So was the Prime Minister ‘lecturing’ Pacific island nations about their responsibilities? Perhaps, and perhaps also implicitly reminding them what they owe Australia as their largest aid donor. But, more likely, his remarks signalled the availability of additional aid for some countries—even if at the expense of others. How tempting any veiled offers might be depends in part on the profit margins involved. At some level of profit, one or two Pacific island countries might be tempted at least to consider establishing a ‘refugee farming’ industry. But there is little evidence to date that any more countries in the region, including Solomon Islands and Vanuatu, are willing to trade off relatively minor profits against loss of sovereignty and social cohesion.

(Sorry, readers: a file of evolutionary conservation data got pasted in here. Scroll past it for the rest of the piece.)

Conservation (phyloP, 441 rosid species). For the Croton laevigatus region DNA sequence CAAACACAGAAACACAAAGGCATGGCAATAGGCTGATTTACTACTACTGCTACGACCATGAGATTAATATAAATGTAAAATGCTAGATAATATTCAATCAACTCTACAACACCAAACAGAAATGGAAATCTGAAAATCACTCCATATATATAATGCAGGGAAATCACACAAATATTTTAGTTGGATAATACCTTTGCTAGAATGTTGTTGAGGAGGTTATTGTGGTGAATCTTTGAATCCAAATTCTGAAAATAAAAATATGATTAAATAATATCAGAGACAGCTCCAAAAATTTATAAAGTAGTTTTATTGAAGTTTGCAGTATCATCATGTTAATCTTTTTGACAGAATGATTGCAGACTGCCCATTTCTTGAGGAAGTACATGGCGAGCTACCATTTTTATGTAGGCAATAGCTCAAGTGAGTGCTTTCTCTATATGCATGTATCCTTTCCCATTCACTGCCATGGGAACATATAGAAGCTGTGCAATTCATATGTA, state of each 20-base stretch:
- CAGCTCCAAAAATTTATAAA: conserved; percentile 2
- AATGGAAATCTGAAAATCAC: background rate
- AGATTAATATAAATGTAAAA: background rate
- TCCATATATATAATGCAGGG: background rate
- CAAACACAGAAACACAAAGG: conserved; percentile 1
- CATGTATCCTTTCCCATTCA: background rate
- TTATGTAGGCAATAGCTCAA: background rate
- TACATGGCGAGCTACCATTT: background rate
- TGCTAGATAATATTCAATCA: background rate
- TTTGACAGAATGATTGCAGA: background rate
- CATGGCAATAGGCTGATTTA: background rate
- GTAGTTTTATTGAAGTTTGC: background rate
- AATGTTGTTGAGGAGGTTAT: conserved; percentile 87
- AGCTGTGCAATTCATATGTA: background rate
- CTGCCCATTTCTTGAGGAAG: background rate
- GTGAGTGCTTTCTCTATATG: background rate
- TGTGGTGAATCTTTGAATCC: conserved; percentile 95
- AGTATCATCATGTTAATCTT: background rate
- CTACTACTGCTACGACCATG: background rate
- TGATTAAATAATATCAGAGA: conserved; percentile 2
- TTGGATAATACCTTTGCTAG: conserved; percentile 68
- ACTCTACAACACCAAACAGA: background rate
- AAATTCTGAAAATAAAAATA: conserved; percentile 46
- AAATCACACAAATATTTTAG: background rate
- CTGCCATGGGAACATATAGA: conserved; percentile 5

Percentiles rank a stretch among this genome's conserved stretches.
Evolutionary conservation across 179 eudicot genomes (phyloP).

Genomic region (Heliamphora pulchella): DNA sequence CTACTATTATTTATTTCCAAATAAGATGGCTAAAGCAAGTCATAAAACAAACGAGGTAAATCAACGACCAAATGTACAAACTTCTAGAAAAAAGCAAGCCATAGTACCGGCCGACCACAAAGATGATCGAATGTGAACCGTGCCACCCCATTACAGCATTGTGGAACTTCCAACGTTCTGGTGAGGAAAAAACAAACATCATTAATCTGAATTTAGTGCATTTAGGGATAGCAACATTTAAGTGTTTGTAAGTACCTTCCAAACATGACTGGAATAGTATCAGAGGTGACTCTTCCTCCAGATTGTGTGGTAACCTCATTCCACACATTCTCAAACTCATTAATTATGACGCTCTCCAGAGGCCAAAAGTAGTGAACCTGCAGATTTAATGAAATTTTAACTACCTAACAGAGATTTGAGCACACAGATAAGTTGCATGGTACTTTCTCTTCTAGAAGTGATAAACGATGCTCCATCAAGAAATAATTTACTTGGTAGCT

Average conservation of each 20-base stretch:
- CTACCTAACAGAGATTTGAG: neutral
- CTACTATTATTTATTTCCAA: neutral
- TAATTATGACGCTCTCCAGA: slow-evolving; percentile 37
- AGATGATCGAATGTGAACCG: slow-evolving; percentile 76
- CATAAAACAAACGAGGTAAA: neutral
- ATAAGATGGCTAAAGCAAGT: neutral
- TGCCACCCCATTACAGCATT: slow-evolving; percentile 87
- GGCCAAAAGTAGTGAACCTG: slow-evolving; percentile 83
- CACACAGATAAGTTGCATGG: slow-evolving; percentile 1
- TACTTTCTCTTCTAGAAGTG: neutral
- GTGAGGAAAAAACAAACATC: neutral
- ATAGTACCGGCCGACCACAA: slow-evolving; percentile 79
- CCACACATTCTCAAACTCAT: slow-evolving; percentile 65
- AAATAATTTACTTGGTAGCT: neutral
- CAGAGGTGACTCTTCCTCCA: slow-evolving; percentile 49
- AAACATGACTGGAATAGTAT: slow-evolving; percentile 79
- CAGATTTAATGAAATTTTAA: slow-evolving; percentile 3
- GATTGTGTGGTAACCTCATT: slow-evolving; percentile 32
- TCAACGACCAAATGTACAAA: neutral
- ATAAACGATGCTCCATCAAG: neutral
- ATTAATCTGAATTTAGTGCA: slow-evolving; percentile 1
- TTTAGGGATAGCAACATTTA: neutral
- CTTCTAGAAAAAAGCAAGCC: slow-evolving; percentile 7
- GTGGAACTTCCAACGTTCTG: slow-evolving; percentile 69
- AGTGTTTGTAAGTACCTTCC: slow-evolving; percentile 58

Robin Davies is the Associate Director of the Development Policy Centre.